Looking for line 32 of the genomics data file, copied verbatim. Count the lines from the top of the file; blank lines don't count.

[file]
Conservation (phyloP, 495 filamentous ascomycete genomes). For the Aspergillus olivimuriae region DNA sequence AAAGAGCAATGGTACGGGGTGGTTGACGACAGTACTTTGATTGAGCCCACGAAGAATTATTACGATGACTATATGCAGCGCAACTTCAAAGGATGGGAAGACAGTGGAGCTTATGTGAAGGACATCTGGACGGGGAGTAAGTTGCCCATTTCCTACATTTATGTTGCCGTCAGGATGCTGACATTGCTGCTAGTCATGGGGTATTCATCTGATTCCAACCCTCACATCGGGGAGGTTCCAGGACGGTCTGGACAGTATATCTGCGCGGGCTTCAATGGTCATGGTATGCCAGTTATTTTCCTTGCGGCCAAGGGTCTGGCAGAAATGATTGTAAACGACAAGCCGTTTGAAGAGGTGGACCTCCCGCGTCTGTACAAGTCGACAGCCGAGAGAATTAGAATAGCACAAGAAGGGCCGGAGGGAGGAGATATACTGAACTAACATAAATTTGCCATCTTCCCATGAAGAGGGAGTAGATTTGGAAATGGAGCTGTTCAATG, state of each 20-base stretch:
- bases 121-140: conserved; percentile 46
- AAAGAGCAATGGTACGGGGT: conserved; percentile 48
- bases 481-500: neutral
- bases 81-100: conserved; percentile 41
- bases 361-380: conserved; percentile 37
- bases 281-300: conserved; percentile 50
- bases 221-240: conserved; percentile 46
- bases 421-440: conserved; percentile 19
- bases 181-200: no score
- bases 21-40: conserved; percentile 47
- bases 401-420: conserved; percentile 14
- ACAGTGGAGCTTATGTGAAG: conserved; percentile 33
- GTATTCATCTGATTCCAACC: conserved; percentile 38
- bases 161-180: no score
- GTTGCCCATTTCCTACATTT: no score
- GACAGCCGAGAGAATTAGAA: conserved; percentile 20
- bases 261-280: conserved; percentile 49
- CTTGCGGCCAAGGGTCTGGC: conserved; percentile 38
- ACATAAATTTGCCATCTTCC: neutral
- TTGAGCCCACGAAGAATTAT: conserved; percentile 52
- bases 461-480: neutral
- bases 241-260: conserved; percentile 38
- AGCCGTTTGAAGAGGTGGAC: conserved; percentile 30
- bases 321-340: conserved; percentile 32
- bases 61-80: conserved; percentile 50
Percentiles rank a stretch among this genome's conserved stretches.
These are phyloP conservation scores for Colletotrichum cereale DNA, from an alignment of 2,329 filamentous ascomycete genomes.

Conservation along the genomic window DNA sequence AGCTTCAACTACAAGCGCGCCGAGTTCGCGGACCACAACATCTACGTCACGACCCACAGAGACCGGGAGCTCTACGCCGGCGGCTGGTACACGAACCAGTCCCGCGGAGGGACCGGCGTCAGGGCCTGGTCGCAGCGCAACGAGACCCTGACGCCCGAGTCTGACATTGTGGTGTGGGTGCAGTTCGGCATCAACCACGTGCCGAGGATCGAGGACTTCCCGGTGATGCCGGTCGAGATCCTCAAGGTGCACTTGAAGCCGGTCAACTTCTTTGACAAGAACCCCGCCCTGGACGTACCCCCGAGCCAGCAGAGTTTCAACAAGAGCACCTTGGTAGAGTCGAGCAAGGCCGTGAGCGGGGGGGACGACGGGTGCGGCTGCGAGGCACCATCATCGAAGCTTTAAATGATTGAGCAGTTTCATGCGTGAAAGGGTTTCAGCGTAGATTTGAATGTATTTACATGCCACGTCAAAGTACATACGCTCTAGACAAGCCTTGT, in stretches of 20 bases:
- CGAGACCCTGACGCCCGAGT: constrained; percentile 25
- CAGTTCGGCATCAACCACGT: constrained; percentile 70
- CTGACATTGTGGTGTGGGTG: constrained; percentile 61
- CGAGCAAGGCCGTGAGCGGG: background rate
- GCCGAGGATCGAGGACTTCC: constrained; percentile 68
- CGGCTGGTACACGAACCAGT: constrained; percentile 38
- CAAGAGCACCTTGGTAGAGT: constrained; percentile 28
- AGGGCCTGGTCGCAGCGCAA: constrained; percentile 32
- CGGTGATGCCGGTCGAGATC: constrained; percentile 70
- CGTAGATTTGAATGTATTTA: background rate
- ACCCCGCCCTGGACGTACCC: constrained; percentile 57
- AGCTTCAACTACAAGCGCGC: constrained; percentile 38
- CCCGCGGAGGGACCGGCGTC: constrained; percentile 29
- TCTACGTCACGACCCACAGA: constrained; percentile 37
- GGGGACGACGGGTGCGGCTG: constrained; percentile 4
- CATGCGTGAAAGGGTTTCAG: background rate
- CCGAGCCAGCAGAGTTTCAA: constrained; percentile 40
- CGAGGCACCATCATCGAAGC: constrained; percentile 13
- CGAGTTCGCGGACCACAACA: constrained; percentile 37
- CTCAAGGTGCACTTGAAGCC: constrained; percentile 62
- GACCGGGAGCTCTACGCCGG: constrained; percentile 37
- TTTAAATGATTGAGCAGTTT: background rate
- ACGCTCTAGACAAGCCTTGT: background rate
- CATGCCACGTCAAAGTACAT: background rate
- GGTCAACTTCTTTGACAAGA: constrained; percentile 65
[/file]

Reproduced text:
- CTGACATTGTGGTGTGGGTG: constrained; percentile 61